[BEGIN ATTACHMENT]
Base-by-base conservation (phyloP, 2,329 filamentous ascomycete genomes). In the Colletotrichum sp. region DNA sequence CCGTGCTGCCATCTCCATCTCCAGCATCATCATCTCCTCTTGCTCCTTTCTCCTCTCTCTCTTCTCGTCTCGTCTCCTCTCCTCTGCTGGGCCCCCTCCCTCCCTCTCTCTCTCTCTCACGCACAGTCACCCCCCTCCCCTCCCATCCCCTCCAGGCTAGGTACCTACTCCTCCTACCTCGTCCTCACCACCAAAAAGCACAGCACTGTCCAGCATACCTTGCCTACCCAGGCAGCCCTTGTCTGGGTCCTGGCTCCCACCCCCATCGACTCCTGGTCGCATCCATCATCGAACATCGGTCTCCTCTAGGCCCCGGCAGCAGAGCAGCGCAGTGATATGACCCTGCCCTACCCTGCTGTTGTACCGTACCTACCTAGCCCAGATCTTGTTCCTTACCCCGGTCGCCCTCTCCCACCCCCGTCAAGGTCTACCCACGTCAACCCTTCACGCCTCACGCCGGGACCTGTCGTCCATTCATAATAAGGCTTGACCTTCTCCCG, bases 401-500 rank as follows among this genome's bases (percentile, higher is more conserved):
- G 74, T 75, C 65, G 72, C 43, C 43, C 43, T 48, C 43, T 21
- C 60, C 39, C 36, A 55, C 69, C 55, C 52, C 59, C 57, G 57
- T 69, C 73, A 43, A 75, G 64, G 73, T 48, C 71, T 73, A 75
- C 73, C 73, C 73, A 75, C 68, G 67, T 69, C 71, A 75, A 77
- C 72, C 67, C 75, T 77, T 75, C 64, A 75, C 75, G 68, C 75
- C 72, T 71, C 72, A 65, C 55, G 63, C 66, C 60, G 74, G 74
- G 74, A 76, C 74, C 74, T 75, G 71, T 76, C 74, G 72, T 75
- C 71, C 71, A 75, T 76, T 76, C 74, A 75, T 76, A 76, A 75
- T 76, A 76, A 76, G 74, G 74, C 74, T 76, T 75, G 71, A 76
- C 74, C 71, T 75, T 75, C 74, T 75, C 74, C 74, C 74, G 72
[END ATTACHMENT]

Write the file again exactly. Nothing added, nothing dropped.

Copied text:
Base-by-base conservation (phyloP, 2,329 filamentous ascomycete genomes). In the Colletotrichum sp. region DNA sequence CCGTGCTGCCATCTCCATCTCCAGCATCATCATCTCCTCTTGCTCCTTTCTCCTCTCTCTCTTCTCGTCTCGTCTCCTCTCCTCTGCTGGGCCCCCTCCCTCCCTCTCTCTCTCTCTCACGCACAGTCACCCCCCTCCCCTCCCATCCCCTCCAGGCTAGGTACCTACTCCTCCTACCTCGTCCTCACCACCAAAAAGCACAGCACTGTCCAGCATACCTTGCCTACCCAGGCAGCCCTTGTCTGGGTCCTGGCTCCCACCCCCATCGACTCCTGGTCGCATCCATCATCGAACATCGGTCTCCTCTAGGCCCCGGCAGCAGAGCAGCGCAGTGATATGACCCTGCCCTACCCTGCTGTTGTACCGTACCTACCTAGCCCAGATCTTGTTCCTTACCCCGGTCGCCCTCTCCCACCCCCGTCAAGGTCTACCCACGTCAACCCTTCACGCCTCACGCCGGGACCTGTCGTCCATTCATAATAAGGCTTGACCTTCTCCCG, bases 401-500 rank as follows among this genome's bases (percentile, higher is more conserved):
- G 74, T 75, C 65, G 72, C 43, C 43, C 43, T 48, C 43, T 21
- C 60, C 39, C 36, A 55, C 69, C 55, C 52, C 59, C 57, G 57
- T 69, C 73, A 43, A 75, G 64, G 73, T 48, C 71, T 73, A 75
- C 73, C 73, C 73, A 75, C 68, G 67, T 69, C 71, A 75, A 77
- C 72, C 67, C 75, T 77, T 75, C 64, A 75, C 75, G 68, C 75
- C 72, T 71, C 72, A 65, C 55, G 63, C 66, C 60, G 74, G 74
- G 74, A 76, C 74, C 74, T 75, G 71, T 76, C 74, G 72, T 75
- C 71, C 71, A 75, T 76, T 76, C 74, A 75, T 76, A 76, A 75
- T 76, A 76, A 76, G 74, G 74, C 74, T 76, T 75, G 71, A 76
- C 74, C 71, T 75, T 75, C 74, T 75, C 74, C 74, C 74, G 72